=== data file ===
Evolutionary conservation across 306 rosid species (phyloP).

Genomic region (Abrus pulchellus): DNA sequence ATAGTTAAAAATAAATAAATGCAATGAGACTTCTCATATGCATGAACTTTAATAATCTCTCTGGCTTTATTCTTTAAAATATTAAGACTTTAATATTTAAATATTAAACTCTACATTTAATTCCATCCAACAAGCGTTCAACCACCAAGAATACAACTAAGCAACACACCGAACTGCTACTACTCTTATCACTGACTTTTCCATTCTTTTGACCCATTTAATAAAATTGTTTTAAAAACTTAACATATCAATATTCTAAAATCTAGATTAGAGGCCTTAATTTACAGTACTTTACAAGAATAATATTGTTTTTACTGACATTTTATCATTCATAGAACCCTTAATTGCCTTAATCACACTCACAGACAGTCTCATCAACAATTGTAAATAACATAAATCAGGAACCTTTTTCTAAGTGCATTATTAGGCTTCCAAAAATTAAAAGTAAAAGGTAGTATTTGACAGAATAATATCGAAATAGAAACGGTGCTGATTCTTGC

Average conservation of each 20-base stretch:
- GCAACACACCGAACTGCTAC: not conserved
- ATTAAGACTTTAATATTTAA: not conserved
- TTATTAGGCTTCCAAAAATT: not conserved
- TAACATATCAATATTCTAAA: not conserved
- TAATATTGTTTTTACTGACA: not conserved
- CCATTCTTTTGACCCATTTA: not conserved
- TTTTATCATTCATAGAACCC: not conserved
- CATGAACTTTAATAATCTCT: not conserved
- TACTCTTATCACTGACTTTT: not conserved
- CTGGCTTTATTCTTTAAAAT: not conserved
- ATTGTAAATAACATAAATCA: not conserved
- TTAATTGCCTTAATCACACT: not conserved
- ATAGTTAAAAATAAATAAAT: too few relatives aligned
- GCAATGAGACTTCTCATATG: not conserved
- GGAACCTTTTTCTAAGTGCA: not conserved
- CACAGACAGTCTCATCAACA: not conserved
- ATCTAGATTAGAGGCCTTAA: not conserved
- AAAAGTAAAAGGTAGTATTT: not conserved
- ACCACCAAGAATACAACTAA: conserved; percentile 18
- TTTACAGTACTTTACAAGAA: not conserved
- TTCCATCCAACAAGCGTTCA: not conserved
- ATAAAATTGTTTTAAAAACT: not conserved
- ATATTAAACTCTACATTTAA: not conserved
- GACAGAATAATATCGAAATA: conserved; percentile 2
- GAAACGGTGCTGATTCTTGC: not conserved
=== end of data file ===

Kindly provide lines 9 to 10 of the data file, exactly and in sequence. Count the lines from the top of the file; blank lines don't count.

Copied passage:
- CCATTCTTTTGACCCATTTA: not conserved
- TTTTATCATTCATAGAACCC: not conserved